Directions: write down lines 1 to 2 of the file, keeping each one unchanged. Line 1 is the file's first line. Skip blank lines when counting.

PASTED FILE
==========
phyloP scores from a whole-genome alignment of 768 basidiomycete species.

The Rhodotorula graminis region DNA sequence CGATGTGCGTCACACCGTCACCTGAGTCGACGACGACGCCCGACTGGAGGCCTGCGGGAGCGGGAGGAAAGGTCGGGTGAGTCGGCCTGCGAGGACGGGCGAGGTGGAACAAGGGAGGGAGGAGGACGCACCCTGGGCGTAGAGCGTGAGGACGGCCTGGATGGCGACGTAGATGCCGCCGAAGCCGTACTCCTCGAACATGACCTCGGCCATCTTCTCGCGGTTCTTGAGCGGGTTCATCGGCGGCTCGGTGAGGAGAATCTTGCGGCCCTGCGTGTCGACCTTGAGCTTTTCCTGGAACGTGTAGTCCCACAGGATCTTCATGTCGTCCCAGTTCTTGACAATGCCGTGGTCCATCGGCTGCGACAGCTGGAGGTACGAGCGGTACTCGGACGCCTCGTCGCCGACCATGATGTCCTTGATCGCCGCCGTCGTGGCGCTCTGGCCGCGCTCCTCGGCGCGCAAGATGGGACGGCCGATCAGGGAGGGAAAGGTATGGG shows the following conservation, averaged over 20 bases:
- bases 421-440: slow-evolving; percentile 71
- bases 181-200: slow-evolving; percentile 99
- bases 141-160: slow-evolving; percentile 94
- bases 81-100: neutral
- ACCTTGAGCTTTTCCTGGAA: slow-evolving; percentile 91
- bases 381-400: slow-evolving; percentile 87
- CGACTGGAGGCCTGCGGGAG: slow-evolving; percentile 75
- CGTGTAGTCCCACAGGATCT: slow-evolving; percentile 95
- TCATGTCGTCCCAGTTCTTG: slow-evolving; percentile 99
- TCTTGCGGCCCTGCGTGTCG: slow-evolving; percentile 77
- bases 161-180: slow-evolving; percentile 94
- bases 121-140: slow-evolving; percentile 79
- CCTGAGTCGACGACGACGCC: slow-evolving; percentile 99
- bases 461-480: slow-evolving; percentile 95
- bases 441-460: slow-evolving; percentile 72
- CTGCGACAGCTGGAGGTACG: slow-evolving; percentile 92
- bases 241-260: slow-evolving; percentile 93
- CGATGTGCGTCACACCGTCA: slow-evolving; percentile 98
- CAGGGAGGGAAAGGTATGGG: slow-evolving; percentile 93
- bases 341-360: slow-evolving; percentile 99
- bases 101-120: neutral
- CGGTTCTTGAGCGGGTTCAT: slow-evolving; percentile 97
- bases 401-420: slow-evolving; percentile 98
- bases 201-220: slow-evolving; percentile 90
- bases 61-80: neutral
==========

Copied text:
phyloP scores from a whole-genome alignment of 768 basidiomycete species.

The Rhodotorula graminis region DNA sequence CGATGTGCGTCACACCGTCACCTGAGTCGACGACGACGCCCGACTGGAGGCCTGCGGGAGCGGGAGGAAAGGTCGGGTGAGTCGGCCTGCGAGGACGGGCGAGGTGGAACAAGGGAGGGAGGAGGACGCACCCTGGGCGTAGAGCGTGAGGACGGCCTGGATGGCGACGTAGATGCCGCCGAAGCCGTACTCCTCGAACATGACCTCGGCCATCTTCTCGCGGTTCTTGAGCGGGTTCATCGGCGGCTCGGTGAGGAGAATCTTGCGGCCCTGCGTGTCGACCTTGAGCTTTTCCTGGAACGTGTAGTCCCACAGGATCTTCATGTCGTCCCAGTTCTTGACAATGCCGTGGTCCATCGGCTGCGACAGCTGGAGGTACGAGCGGTACTCGGACGCCTCGTCGCCGACCATGATGTCCTTGATCGCCGCCGTCGTGGCGCTCTGGCCGCGCTCCTCGGCGCGCAAGATGGGACGGCCGATCAGGGAGGGAAAGGTATGGG shows the following conservation, averaged over 20 bases: